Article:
After the Volvo 1800 series was discontinued in 1973, Volvo had a hard time getting back into the specialty coupe business. Their next attempt to get back into that market was the Bertone-designed and built 262C, but its sales were about as low as its chopped top. The 780 was Volvo’s (and Bertone’s) second try at a luxury Volvo coupe.
After the 1800ES said goodbye in 1973, Volvo decided they needed something a little more sporty than their bread and butter sedans and wagons. The result was the 262C, which was designed by the Italian coachbuilder Bertone. It featured a radically chopped top and luxurious leather-swathed interior that would not have looked out of place on a Mark V or Eldorado. As it was based on the luxury 260 line, it was saddled with the less-than-stellar PRV V6. While it provided Volvo with a limited edition top-of-the-line vehicle, sales were never very high and it was discontinued after the 1981 model year.
The new Volvo 760GLE was introduced to the press in Monte Carlo in February of 1982. While there, Volvo executives took the opportunity to visit the nearby Bertone facility. Bertone had not only designed the 262C, they also assembled the cars from Swedish components. Volvo was hardly the first manufacturer to take advantage of Bertone’s production capabilities; they had also built the Lamborghini Miura and Espada, the Lancia Stratos, and the Fiat X1/9. Ultimately, Volvo gave the green light for Bertone to create a new flagship coupe based on the 760. The finished product, the 780, was unveiled in Spring of 1985.
While the 780 looked quite a bit like the 760 from which it was derived, not one exterior panel was shared with it. Under the skin, though, there was much in common, particularly the engine, transmission and suspension components. The 780 was originally offered with two engines. The first engine, meant primarily for the European market, was a 2.4L turbo diesel. It produced 129 hp at 4800 rpm (DIN figures). Zero to 100 km/h was achieved in 10.5 seconds. The other engine, which was supposed to be for the US market, was a smaller version of the 2849 cc PRV V6. The 2458 cc engine included a turbo with intercooler and 163 hp, with a 0-100 km/h of nine seconds. Despite all the work put into this engine, it was never put into production, and North American 780s received the same 2.8L V6 as their 760 brethren.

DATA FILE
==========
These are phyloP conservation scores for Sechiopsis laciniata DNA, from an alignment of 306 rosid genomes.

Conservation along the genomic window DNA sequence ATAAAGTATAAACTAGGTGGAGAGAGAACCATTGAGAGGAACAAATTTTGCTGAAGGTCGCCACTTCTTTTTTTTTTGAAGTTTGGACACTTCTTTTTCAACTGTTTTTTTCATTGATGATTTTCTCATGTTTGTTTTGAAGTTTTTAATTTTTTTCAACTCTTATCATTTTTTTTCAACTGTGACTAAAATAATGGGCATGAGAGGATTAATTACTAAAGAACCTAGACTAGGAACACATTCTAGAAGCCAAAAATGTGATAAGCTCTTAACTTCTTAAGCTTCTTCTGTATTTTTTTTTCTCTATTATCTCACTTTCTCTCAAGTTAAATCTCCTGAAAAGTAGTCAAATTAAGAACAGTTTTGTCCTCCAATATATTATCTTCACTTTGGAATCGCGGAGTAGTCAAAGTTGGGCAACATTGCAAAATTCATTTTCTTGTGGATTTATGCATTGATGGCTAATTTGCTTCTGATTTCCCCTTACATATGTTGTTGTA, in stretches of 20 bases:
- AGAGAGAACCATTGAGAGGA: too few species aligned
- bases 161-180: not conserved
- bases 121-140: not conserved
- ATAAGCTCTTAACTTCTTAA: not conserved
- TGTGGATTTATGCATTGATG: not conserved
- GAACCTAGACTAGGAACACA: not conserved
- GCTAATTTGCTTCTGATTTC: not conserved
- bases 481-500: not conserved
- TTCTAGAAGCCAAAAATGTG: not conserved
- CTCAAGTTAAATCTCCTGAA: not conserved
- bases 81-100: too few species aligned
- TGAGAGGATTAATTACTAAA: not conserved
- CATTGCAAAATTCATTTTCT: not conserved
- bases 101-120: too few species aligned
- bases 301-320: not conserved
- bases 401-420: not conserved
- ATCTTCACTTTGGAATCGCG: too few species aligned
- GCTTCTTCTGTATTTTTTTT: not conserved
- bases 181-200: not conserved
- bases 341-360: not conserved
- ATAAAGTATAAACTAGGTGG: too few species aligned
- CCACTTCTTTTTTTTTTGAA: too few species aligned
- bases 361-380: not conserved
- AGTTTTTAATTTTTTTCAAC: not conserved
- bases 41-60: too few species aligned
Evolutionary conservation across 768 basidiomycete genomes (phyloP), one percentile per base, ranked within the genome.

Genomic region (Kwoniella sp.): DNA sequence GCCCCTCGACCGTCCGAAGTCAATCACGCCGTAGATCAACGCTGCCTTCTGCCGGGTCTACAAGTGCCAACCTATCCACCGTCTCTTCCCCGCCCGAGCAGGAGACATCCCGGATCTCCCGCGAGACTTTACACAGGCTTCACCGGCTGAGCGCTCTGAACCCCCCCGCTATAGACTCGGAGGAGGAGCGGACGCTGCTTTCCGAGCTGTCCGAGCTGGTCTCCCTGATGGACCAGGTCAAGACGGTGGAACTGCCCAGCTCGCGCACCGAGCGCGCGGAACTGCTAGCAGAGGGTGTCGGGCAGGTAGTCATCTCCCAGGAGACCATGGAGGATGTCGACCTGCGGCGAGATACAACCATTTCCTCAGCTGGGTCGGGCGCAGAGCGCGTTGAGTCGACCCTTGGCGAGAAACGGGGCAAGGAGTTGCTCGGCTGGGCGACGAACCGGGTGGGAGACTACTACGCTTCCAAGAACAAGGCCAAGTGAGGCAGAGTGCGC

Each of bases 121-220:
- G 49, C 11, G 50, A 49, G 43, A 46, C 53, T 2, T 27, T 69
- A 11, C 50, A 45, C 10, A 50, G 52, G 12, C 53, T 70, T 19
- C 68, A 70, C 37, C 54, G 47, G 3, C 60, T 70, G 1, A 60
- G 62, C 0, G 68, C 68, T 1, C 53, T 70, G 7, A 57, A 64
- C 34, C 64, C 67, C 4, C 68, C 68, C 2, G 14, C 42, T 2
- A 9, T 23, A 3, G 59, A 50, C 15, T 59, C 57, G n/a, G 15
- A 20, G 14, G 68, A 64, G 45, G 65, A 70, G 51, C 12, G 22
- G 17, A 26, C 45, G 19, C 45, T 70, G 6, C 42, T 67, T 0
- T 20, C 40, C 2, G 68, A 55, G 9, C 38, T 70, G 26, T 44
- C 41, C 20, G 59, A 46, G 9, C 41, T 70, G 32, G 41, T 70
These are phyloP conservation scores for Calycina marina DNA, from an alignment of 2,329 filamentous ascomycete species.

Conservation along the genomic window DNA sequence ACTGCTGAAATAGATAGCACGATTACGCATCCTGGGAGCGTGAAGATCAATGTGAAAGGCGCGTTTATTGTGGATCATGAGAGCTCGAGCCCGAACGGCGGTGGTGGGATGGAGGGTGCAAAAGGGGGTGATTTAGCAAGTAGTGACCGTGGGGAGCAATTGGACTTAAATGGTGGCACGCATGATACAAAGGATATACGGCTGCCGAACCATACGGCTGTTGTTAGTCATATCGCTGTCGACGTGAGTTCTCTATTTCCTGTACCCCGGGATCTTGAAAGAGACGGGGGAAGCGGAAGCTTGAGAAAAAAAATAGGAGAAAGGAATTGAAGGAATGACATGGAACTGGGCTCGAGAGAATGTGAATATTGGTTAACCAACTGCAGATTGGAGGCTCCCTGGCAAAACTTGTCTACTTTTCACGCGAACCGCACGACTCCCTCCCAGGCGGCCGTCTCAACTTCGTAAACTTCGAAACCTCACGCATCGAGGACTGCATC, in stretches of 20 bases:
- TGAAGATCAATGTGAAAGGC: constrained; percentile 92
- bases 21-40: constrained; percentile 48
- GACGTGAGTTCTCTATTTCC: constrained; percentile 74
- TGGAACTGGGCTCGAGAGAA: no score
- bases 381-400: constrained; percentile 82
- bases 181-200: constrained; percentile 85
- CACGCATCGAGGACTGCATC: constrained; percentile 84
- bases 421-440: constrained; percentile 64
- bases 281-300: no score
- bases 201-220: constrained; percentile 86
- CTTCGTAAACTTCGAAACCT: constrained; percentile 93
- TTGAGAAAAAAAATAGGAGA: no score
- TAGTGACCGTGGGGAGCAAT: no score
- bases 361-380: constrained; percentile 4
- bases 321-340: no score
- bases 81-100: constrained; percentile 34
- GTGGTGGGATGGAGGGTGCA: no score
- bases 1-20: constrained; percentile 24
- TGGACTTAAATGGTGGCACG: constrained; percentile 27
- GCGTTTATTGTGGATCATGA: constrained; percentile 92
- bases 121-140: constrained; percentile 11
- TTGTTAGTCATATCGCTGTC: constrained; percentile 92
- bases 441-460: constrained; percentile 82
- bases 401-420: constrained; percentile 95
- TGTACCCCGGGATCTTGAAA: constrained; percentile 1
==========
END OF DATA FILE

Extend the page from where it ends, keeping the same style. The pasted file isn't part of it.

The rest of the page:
As would be expected of its top-of-the-line status, the 780 was the most expensive Volvo, retailing between $35,000 and $40,000 during its production run. For that lofty price, you got a limited edition coupe with a very long list of standard equipment. Two-tone leather (later available in solid colors too), beautiful wood trim, Nivomat self-leveling rear suspension and power everything was standard. Anti-lock brakes were also included.
The 780 was never intended to be a high-volume vehicle. Indeed, the reason Volvo contracted production to Bertone was to take advantage of their greater efficiency with low-volume vehicle runs. This car would have cost Volvo a lot more money if they had built it themselves. The price was another factor. My dad got a new 1988 740 Turbo, and it was about $25,000, a not-inconsiderable sum at the time. A 780 would have been at least another ten grand, big money in the late ’80s. 35K translates to about $67K in 2012 dollars, a lot of money for a Volvo.
As expected, 780s were not frequently seen on the street. Production for the 1987, 1988 and 1989 model years were 2035, 2334 and 2166, respectively. My dad was buddies with the Volvo dealer in Moline, and I don’t think I ever saw more than two or three 780s back when they were new cars.
Not much changed during the production run, but in 1989 a Turbo model was added. It produced 175 hp at 5400 rpm and 187 lb ft of torque. It also added lacy-spoke alloy wheels to differentiate it from the V6 780. By now the V6 was making 145 hp.
Mike Lundahl, the dealer in Moline, naturally drove just about every model of Volvo, but I never saw him in a 780. He actually preferred 240 and 740 wagons, as he frequently went duck hunting and always took his golder retriever, Jack, with him. A wagon was essential. However, I did see his wife driving a 780 one time in about 1990. It was a Turbo and very pretty in metallic burgundy with a saddle tan leather interior. I only saw her drive it once, as she preferred the wagons too, and usually had a white 740 or 760 wagon.
By 1990, the 780′s time was just about up. The Turbo model was quite an improvement in performance and reliability compared to the PRV V6, but sales didn’t really go up with its introduction. Just 1300 were made for 1990. The 760 had received a new. more aerodynamic nose in 1988, (the 740 got a similar treatment in 1990) and the 780 didn’t, so now it wasn’t the most modern looking Volvo either.
For 1991, the 780 was renamed the Coupe. Little else changed, although some 780s received a chrome vertical-bar grille. The one 780 I regularly saw was a black-on-black 1991 Turbo, owned by the owner of Circa ’21, a downtown dinner theater. It had the chrome grille, and I never saw another one with it. It was a regular fixture in downtown Rock Island between 1997 and about 2000. For some reason he traded it in on a first-generation S40, the one that was based on the Mitsubishi Carisma. I never figured that one out. Why didn’t he get a C70 or S80? At any rate, I never saw that 780 again.
The 780 had a long life, but only 8518 were built in six model years. Despite this, Volvo probably sold a lot of 240s and 740s to folks who came in to ogle a 780. Its successor (of sorts), the C70, would not come out for another five years, but would be much more affordable and built by Volvo, not Bertone. Our featured car, which Paul found, appears to be a 1989 or ’90 as it has the driver’s side airbag but the 780 decklid badge (’91s would have a ‘COUPE’ emblem instead. Any 780 is a rare find today, so thanks for providing the pics, Paul!